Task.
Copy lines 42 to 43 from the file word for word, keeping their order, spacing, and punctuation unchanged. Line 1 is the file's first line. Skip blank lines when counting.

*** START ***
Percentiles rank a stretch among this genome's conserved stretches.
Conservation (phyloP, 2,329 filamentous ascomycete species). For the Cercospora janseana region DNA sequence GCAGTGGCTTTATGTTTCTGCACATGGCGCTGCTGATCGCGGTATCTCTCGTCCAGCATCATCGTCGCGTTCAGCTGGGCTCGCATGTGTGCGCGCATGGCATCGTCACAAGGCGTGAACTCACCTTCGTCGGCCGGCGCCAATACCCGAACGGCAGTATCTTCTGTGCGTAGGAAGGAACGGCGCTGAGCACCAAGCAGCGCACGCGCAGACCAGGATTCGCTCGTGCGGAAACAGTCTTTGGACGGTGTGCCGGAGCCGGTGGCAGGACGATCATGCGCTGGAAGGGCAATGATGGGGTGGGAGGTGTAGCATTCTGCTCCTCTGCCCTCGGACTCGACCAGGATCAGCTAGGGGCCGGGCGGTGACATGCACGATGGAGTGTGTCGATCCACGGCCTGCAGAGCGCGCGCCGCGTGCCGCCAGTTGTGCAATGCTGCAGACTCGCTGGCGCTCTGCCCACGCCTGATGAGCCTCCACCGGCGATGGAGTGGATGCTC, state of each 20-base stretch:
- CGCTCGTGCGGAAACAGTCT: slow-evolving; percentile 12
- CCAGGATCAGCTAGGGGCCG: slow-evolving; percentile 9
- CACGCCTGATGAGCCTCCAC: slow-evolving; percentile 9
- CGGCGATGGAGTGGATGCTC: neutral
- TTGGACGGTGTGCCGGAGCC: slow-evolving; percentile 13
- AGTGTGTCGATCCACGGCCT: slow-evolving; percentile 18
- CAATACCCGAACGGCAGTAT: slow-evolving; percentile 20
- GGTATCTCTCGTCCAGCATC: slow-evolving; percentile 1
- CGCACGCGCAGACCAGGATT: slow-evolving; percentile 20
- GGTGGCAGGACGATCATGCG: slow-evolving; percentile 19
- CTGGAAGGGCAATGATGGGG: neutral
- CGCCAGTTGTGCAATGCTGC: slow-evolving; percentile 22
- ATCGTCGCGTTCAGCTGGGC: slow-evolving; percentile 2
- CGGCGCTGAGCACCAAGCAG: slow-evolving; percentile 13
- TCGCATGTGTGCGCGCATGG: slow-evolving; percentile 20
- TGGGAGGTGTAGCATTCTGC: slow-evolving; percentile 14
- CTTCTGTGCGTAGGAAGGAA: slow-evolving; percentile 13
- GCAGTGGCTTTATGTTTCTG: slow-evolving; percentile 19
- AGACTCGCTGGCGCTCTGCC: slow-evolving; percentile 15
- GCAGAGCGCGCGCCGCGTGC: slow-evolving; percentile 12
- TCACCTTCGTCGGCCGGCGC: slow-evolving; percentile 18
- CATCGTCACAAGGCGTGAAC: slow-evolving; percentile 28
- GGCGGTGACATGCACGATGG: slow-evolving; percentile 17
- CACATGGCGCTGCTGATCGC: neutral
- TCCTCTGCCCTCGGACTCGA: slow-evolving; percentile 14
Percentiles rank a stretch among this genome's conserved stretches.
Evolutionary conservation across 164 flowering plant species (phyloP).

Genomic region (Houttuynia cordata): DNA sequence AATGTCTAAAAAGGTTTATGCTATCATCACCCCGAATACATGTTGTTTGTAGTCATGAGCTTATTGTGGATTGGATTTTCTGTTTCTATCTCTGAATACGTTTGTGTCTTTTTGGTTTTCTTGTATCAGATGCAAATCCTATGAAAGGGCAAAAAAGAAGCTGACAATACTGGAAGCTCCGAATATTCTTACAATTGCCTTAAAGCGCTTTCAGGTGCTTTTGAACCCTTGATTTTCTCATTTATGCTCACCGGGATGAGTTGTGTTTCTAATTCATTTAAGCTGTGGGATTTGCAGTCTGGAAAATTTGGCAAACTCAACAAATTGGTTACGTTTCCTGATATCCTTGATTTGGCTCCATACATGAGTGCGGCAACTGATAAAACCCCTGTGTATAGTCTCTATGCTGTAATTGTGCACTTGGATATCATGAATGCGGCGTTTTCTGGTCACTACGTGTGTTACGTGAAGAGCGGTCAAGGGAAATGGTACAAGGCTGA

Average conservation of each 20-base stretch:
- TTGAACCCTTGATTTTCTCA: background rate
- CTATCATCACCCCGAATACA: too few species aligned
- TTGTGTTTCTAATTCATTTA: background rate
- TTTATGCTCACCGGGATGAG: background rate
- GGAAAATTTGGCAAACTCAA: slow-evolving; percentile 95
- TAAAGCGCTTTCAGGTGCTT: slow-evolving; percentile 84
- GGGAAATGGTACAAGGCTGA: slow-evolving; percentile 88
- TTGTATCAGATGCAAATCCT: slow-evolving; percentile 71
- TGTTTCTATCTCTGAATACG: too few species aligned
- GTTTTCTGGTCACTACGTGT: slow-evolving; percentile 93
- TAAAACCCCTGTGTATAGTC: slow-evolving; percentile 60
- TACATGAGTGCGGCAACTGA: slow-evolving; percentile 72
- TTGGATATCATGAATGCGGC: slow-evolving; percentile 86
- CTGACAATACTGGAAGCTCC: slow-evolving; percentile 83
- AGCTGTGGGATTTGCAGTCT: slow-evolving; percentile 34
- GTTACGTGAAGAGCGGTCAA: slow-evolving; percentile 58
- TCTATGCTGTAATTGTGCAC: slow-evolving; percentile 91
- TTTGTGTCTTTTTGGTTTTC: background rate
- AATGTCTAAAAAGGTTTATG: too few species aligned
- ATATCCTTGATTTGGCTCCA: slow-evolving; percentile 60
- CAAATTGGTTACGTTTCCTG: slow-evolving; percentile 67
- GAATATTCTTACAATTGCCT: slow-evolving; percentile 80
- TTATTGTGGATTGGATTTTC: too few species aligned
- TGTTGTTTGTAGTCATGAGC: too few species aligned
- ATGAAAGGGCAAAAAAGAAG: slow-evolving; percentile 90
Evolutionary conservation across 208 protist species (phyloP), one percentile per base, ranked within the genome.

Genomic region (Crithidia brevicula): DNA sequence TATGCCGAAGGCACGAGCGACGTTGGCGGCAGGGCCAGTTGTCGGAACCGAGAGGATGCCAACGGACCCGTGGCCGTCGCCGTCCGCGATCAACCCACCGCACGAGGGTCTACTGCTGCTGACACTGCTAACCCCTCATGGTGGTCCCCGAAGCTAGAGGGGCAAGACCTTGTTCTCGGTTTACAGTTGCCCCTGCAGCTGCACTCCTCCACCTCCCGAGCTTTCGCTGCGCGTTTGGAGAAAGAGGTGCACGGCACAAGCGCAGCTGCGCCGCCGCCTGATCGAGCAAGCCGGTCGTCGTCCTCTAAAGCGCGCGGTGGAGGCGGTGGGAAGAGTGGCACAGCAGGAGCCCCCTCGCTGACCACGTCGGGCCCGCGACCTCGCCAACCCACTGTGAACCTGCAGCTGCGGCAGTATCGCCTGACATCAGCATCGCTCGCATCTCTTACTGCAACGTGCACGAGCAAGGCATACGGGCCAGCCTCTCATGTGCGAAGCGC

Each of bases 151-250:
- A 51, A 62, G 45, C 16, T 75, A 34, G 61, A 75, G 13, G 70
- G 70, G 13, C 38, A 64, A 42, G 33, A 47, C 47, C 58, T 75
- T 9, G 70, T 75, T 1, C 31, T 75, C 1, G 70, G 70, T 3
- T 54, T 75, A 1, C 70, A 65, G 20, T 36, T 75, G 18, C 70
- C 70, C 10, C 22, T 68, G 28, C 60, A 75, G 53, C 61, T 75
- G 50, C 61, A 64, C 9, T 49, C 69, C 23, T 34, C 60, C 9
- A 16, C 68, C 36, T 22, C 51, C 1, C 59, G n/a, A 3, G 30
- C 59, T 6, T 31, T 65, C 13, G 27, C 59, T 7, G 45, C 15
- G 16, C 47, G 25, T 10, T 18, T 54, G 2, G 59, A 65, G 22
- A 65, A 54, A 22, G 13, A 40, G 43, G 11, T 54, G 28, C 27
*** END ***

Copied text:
- TAAAACCCCTGTGTATAGTC: slow-evolving; percentile 60
- TACATGAGTGCGGCAACTGA: slow-evolving; percentile 72